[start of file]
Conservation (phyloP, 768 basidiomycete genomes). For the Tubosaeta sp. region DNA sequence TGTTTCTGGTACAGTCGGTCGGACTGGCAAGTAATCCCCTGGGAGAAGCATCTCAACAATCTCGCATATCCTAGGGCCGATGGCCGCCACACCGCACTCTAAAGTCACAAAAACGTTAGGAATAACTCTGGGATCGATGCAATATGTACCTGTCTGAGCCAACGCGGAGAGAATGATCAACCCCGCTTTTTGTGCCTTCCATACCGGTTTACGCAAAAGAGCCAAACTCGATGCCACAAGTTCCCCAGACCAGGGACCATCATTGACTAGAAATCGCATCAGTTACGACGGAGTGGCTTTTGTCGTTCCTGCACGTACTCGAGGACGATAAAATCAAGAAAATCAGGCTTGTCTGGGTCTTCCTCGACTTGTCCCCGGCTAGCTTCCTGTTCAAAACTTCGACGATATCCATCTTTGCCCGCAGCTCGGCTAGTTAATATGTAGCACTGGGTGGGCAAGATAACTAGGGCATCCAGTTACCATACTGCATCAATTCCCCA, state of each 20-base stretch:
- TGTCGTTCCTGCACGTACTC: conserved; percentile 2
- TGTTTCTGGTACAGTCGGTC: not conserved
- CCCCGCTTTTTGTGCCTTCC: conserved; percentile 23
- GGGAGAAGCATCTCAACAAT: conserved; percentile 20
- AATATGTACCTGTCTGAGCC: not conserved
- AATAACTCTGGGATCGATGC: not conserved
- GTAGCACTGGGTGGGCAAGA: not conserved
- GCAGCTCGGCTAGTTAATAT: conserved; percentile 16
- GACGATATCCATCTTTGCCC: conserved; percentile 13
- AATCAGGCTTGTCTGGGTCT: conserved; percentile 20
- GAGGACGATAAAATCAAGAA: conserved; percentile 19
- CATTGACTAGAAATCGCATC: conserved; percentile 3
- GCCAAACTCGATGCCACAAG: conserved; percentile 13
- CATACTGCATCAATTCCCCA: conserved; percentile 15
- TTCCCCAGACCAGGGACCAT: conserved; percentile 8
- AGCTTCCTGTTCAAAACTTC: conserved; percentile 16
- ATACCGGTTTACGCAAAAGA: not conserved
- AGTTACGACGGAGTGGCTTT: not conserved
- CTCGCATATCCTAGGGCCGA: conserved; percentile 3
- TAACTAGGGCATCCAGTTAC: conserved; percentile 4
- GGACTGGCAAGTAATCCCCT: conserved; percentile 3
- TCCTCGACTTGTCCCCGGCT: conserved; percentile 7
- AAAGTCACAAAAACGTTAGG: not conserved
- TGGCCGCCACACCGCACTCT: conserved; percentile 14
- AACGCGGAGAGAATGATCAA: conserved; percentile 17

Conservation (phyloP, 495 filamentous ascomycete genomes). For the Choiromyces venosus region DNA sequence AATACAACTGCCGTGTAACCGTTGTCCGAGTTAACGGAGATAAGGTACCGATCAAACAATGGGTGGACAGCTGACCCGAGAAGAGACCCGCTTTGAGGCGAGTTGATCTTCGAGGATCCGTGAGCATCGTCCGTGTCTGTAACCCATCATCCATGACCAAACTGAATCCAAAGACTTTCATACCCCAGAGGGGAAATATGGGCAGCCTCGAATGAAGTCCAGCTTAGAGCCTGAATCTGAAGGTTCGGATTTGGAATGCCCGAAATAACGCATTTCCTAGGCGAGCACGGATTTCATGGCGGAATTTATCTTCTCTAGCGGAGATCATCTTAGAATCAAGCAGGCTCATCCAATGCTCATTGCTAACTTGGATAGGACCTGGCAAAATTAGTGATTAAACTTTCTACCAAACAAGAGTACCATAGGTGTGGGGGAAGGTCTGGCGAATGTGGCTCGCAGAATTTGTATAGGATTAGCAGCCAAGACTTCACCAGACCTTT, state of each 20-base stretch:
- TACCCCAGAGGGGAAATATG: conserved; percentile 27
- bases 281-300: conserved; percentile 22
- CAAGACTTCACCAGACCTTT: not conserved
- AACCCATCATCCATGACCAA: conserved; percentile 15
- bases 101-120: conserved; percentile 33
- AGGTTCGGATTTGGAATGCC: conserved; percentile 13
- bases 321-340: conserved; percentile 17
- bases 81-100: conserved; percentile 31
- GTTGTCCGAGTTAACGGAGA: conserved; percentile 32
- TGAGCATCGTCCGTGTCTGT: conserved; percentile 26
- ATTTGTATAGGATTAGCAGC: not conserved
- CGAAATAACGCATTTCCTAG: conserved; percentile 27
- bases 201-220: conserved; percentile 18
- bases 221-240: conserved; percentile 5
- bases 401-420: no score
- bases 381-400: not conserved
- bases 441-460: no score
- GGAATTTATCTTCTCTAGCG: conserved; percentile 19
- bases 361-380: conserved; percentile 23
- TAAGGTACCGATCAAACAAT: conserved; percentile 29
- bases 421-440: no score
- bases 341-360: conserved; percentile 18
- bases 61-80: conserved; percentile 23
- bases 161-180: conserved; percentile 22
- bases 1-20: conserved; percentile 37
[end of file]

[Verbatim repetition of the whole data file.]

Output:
Conservation (phyloP, 768 basidiomycete genomes). For the Tubosaeta sp. region DNA sequence TGTTTCTGGTACAGTCGGTCGGACTGGCAAGTAATCCCCTGGGAGAAGCATCTCAACAATCTCGCATATCCTAGGGCCGATGGCCGCCACACCGCACTCTAAAGTCACAAAAACGTTAGGAATAACTCTGGGATCGATGCAATATGTACCTGTCTGAGCCAACGCGGAGAGAATGATCAACCCCGCTTTTTGTGCCTTCCATACCGGTTTACGCAAAAGAGCCAAACTCGATGCCACAAGTTCCCCAGACCAGGGACCATCATTGACTAGAAATCGCATCAGTTACGACGGAGTGGCTTTTGTCGTTCCTGCACGTACTCGAGGACGATAAAATCAAGAAAATCAGGCTTGTCTGGGTCTTCCTCGACTTGTCCCCGGCTAGCTTCCTGTTCAAAACTTCGACGATATCCATCTTTGCCCGCAGCTCGGCTAGTTAATATGTAGCACTGGGTGGGCAAGATAACTAGGGCATCCAGTTACCATACTGCATCAATTCCCCA, state of each 20-base stretch:
- TGTCGTTCCTGCACGTACTC: conserved; percentile 2
- TGTTTCTGGTACAGTCGGTC: not conserved
- CCCCGCTTTTTGTGCCTTCC: conserved; percentile 23
- GGGAGAAGCATCTCAACAAT: conserved; percentile 20
- AATATGTACCTGTCTGAGCC: not conserved
- AATAACTCTGGGATCGATGC: not conserved
- GTAGCACTGGGTGGGCAAGA: not conserved
- GCAGCTCGGCTAGTTAATAT: conserved; percentile 16
- GACGATATCCATCTTTGCCC: conserved; percentile 13
- AATCAGGCTTGTCTGGGTCT: conserved; percentile 20
- GAGGACGATAAAATCAAGAA: conserved; percentile 19
- CATTGACTAGAAATCGCATC: conserved; percentile 3
- GCCAAACTCGATGCCACAAG: conserved; percentile 13
- CATACTGCATCAATTCCCCA: conserved; percentile 15
- TTCCCCAGACCAGGGACCAT: conserved; percentile 8
- AGCTTCCTGTTCAAAACTTC: conserved; percentile 16
- ATACCGGTTTACGCAAAAGA: not conserved
- AGTTACGACGGAGTGGCTTT: not conserved
- CTCGCATATCCTAGGGCCGA: conserved; percentile 3
- TAACTAGGGCATCCAGTTAC: conserved; percentile 4
- GGACTGGCAAGTAATCCCCT: conserved; percentile 3
- TCCTCGACTTGTCCCCGGCT: conserved; percentile 7
- AAAGTCACAAAAACGTTAGG: not conserved
- TGGCCGCCACACCGCACTCT: conserved; percentile 14
- AACGCGGAGAGAATGATCAA: conserved; percentile 17

Conservation (phyloP, 495 filamentous ascomycete genomes). For the Choiromyces venosus region DNA sequence AATACAACTGCCGTGTAACCGTTGTCCGAGTTAACGGAGATAAGGTACCGATCAAACAATGGGTGGACAGCTGACCCGAGAAGAGACCCGCTTTGAGGCGAGTTGATCTTCGAGGATCCGTGAGCATCGTCCGTGTCTGTAACCCATCATCCATGACCAAACTGAATCCAAAGACTTTCATACCCCAGAGGGGAAATATGGGCAGCCTCGAATGAAGTCCAGCTTAGAGCCTGAATCTGAAGGTTCGGATTTGGAATGCCCGAAATAACGCATTTCCTAGGCGAGCACGGATTTCATGGCGGAATTTATCTTCTCTAGCGGAGATCATCTTAGAATCAAGCAGGCTCATCCAATGCTCATTGCTAACTTGGATAGGACCTGGCAAAATTAGTGATTAAACTTTCTACCAAACAAGAGTACCATAGGTGTGGGGGAAGGTCTGGCGAATGTGGCTCGCAGAATTTGTATAGGATTAGCAGCCAAGACTTCACCAGACCTTT, state of each 20-base stretch:
- TACCCCAGAGGGGAAATATG: conserved; percentile 27
- bases 281-300: conserved; percentile 22
- CAAGACTTCACCAGACCTTT: not conserved
- AACCCATCATCCATGACCAA: conserved; percentile 15
- bases 101-120: conserved; percentile 33
- AGGTTCGGATTTGGAATGCC: conserved; percentile 13
- bases 321-340: conserved; percentile 17
- bases 81-100: conserved; percentile 31
- GTTGTCCGAGTTAACGGAGA: conserved; percentile 32
- TGAGCATCGTCCGTGTCTGT: conserved; percentile 26
- ATTTGTATAGGATTAGCAGC: not conserved
- CGAAATAACGCATTTCCTAG: conserved; percentile 27
- bases 201-220: conserved; percentile 18
- bases 221-240: conserved; percentile 5
- bases 401-420: no score
- bases 381-400: not conserved
- bases 441-460: no score
- GGAATTTATCTTCTCTAGCG: conserved; percentile 19
- bases 361-380: conserved; percentile 23
- TAAGGTACCGATCAAACAAT: conserved; percentile 29
- bases 421-440: no score
- bases 341-360: conserved; percentile 18
- bases 61-80: conserved; percentile 23
- bases 161-180: conserved; percentile 22
- bases 1-20: conserved; percentile 37